The big news this Christmas was that the rush slowed down.
Flurry, a mobile measurement company, reports that Christmas app downloads were up only 11% from a year ago.
It's true that overall app sales were up 25% throughout December compared with 2012, but it adds up to a maturing market, at least in the Western Europe and English-speaking countries Flurry tracks.
Games, social apps, media apps and lifestyle apps were all popular at Christmas, but unlike the pattern of past years, the lifestyle segment trailed social and media, by a considerable margin.
That doesn't mean smartphone sales are going to slow. My own experience shows that batteries remain a big problem. Repeated recharges and discharges have left my Google (GOOG) Nexus phone tied to the wall almost as much as my laptop is.
Solutions are coming. Circuits can cut off recharging after a battery is full, as is done with laptops. New battery designs may prove more durable than those installed last year.
The bottom line is I'll need a new phone this year. You may, too.
The replacement cycle is also hitting the tablet and phablet markets. I spent Christmas Eve playing with a friend's small tablet that had become a "brick," failing to turn on. Our solution was to buy him a new phablet, from a different company.
All this means that buyers are becoming more knowledgeable in their device purchases, more choosy, and that the word investors need to look to for future growth is monetization.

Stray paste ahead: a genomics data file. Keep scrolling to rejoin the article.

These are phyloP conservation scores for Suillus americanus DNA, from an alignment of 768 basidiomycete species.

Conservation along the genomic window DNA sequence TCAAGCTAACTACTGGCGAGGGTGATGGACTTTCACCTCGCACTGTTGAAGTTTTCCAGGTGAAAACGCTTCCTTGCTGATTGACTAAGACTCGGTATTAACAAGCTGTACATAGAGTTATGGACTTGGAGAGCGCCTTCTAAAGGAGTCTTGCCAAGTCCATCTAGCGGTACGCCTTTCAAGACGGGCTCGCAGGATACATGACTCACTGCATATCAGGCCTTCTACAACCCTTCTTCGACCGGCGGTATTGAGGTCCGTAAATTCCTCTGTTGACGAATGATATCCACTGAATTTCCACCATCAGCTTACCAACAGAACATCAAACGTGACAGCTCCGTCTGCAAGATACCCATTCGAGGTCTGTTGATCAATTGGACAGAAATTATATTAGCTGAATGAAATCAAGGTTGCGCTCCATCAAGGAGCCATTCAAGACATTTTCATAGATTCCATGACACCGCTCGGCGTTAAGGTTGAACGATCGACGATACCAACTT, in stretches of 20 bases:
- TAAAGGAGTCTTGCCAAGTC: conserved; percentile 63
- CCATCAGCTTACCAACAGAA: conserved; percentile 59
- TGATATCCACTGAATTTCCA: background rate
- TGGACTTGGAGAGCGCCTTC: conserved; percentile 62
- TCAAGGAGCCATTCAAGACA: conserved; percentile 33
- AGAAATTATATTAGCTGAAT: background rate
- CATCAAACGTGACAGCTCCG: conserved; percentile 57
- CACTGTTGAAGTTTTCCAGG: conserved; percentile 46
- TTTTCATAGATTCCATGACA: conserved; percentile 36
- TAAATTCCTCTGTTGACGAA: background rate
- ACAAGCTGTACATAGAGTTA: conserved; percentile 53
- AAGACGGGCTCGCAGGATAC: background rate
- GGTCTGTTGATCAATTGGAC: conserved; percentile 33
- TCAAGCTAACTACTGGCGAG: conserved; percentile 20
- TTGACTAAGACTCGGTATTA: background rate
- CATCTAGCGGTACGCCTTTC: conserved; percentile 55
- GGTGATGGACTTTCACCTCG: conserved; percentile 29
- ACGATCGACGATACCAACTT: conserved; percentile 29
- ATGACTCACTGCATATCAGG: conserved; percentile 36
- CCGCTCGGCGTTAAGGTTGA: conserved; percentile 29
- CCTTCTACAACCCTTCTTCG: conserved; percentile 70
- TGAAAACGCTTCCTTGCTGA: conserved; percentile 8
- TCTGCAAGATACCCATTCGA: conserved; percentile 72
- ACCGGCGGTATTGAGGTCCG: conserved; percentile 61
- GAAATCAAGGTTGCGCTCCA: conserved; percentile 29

Monetization occurs when a phone or tablet owner decides to buy, not just download, a new app for their product. And when it comes to monetization Distimo, another device analytics company, has a word for you.
That word is Apple.
Distimo's estimates are that Apple's app revenue rose 56% during December from a year earlier, which is even better than the 53% growth in downloads.
These are global numbers. Figures were even more impressive if you look at developed countries. Apple's app revenue was up 97% in the U.S., and 161% in the U.K. Growth in Asia was negligible.
If you're looking for growth in the Google Android side of the house, the word from Distimo is "freemium." These are apps you can download free, but which allow purchases within the app. Seven of the top 10 Google downloads last month were of this type.
What all this tells me is that you should be buying Apple stock with both hands. Its price-to-earnings multiple, based on past earnings, remains around 14, and is less than half that for Google, now standing at 32. The chances for an upside surprise when Apple next reports earnings is high.
Apple seems to be winning the second-generation phone war with Google, and its budget 5C line, which analysts downplayed last year, may be poised to do well in those fast-developing Asian markets such as India, not to mention Africa, which is also seeing phone growth.
Plus, Apple knows how to grab more dollars from existing users than Google does, or any other company not named Amazon.com (AMZN). (The replacement phablet I got my friend Christmas Eve was an Amazon Kindle, which cost less than replacing his battery at a store would have.)
None of this means you should be selling Google shares. The company has more irons in the fire than just phones and tablets. But to me, the latest numbers show that Apple remains the play, and that patience in this case will be rewarded.
At the time of publication, the author owned shares of Apple and Google.
This article represents the opinion of a contributor and not necessarily that of TheStreet or its editorial staff.